Background: The mother-infant relationship is complex and dynamic, informing the psychological development of the infant through bonding and attachment. Positive early interactions influence the quality of this relationship. Midwives are well placed to support the developing relationship between the mother and baby, yet there has been limited research exploring the role of the midwife in this context. Aim: To explore interventions that have been provided by the midwife which support the development of the maternal-fetal or mother-infant relationship amongst a low-risk population from pregnancy, and up to six weeks postnatal. The review also sought to understand the types of interventions developed, format and delivery, outcomes measured and if cultural considerations had been incorporated. Methods: A scoping review of the research literature was undertaken using the Joanna Briggs Institute framework. Five online databases were searched for relevant articles published in English from 2000 to 2021. Findings: Sixteen articles met the inclusion criteria. Three themes emerged: (1) viewing the fetus as separate from the mother, (2) focused activities on the maternal-infant relationship and (3) targeted educational interventions. Discussion: Providing focused activities and targeted education during the pre and postnatal periods support the development of the mother-infant relationship. Significantly, there was insufficient research that considered the influence of culture in supporting the mother-infant relationship. Conclusion: Further research is required to develop interventions that include a diverse sample to ensure culturally appropriate activities can be integrated into care during pregnancy and/or the postnatal period provided by midwives.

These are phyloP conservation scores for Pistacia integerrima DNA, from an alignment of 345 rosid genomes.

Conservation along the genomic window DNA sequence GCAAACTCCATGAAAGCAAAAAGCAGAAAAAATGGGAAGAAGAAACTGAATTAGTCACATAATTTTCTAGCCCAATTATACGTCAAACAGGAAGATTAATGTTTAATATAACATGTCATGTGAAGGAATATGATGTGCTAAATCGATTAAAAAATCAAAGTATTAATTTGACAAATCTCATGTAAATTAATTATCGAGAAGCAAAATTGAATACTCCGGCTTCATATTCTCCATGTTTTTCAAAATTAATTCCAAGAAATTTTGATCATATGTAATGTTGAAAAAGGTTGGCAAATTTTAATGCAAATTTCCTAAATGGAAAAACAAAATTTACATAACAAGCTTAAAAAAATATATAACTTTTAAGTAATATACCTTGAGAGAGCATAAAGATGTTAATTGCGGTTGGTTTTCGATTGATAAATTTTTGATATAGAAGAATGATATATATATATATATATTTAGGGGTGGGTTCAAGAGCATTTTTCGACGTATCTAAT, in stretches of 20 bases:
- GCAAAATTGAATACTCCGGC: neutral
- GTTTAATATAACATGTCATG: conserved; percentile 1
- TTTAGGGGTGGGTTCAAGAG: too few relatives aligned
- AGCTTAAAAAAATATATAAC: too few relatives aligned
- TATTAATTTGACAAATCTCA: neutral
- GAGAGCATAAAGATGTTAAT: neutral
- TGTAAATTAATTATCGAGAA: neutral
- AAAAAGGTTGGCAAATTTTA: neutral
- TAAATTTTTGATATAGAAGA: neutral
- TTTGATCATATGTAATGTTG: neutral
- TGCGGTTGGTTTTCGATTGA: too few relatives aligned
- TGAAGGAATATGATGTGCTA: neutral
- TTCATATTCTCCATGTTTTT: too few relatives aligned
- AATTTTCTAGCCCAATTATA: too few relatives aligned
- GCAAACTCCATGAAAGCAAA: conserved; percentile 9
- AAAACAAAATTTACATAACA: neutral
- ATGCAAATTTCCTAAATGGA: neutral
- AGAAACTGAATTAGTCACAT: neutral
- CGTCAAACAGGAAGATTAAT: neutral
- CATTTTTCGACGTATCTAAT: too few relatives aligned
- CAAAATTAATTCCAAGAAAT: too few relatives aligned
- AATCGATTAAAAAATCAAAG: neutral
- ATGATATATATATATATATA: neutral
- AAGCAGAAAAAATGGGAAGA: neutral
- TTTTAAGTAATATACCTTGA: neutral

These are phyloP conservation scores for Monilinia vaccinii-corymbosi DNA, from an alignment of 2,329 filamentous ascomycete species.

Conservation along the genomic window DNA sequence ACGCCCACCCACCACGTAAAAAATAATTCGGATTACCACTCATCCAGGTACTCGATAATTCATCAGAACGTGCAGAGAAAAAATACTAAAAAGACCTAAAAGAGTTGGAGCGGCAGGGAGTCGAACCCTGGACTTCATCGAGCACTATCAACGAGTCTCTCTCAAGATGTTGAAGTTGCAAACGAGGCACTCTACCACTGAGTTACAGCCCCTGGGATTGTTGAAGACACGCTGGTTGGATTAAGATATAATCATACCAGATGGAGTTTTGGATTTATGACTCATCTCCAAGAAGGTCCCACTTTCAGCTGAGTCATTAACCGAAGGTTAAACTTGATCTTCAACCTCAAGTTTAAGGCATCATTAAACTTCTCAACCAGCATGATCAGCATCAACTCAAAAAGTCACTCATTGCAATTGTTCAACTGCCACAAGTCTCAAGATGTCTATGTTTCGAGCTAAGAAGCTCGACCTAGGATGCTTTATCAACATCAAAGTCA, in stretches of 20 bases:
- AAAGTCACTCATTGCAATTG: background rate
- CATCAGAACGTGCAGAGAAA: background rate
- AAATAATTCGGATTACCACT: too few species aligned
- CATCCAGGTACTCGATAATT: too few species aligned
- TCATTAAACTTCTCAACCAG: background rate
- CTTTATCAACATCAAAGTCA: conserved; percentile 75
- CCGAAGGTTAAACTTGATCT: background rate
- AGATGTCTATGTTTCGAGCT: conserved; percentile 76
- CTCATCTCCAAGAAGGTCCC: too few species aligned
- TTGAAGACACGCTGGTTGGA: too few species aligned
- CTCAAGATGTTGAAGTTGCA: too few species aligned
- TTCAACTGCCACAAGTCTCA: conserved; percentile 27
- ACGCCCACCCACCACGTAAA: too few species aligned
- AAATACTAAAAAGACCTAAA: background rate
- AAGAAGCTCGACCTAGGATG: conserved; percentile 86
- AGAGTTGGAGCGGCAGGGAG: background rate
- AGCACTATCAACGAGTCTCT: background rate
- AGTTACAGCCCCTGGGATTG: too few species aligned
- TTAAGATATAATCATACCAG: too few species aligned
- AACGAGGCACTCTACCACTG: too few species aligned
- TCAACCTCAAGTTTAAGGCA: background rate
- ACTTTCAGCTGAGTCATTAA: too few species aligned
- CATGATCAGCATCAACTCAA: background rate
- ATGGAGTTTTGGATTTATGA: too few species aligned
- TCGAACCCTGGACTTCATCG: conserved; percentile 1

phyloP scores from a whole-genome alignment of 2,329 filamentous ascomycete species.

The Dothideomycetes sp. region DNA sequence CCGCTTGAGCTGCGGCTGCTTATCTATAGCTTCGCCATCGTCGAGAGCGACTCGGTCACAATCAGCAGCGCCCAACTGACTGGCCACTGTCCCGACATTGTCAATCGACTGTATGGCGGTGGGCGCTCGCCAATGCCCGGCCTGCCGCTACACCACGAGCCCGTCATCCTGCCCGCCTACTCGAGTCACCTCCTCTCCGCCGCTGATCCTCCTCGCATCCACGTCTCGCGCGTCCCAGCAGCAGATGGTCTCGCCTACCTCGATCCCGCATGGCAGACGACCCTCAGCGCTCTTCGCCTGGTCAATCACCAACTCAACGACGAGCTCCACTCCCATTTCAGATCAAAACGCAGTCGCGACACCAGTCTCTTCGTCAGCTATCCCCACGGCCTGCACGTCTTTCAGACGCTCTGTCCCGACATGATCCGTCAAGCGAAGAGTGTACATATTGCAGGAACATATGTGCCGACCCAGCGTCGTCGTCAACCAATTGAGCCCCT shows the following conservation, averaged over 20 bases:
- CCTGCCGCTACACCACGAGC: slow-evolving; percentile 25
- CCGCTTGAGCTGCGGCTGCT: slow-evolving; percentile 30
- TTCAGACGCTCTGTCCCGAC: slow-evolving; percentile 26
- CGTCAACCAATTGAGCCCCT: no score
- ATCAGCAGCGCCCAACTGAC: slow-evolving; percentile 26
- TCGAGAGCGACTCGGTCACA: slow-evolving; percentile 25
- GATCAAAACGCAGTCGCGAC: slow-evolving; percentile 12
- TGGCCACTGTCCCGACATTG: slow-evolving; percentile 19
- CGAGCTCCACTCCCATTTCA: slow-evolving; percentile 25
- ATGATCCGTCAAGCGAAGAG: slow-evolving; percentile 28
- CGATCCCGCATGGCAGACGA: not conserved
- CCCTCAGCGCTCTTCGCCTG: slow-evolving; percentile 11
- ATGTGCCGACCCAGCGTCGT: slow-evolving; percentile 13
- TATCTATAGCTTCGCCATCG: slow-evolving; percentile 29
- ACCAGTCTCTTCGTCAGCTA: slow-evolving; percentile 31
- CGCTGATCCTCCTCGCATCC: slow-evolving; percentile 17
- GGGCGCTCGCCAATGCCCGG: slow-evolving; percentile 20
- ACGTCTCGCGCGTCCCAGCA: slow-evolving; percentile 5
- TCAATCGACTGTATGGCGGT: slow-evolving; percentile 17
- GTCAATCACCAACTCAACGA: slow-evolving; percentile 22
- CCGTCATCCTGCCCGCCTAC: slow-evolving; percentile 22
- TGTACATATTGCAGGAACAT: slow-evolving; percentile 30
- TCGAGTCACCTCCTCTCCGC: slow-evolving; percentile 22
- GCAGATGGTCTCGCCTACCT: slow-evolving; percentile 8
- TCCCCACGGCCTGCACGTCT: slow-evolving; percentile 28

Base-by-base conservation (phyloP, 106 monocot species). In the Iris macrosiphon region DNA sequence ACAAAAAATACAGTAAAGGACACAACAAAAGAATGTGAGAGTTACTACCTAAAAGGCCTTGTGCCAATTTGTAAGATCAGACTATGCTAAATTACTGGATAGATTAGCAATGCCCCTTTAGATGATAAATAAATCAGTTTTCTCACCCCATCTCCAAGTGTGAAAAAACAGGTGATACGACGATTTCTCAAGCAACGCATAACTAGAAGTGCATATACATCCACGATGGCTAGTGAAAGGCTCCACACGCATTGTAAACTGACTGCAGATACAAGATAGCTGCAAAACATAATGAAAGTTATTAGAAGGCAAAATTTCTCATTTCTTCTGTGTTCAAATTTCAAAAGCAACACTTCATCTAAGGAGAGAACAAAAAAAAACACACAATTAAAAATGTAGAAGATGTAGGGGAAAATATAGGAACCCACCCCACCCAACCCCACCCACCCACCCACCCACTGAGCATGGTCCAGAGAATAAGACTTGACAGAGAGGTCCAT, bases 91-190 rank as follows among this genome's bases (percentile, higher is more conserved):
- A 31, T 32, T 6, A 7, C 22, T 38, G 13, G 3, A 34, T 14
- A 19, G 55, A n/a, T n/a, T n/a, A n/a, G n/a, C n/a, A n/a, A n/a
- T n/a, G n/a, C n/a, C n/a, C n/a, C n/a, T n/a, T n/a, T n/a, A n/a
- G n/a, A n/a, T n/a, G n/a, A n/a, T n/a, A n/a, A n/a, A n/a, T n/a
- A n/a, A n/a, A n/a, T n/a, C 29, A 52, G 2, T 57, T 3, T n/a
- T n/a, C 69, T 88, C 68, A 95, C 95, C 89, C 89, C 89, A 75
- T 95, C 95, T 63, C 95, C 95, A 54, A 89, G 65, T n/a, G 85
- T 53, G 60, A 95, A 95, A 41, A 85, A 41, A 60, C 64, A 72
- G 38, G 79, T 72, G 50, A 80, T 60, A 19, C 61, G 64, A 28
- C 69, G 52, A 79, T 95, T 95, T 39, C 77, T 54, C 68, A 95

|Number of pages||14|
|Publication status||Published - 14 Mar 2023|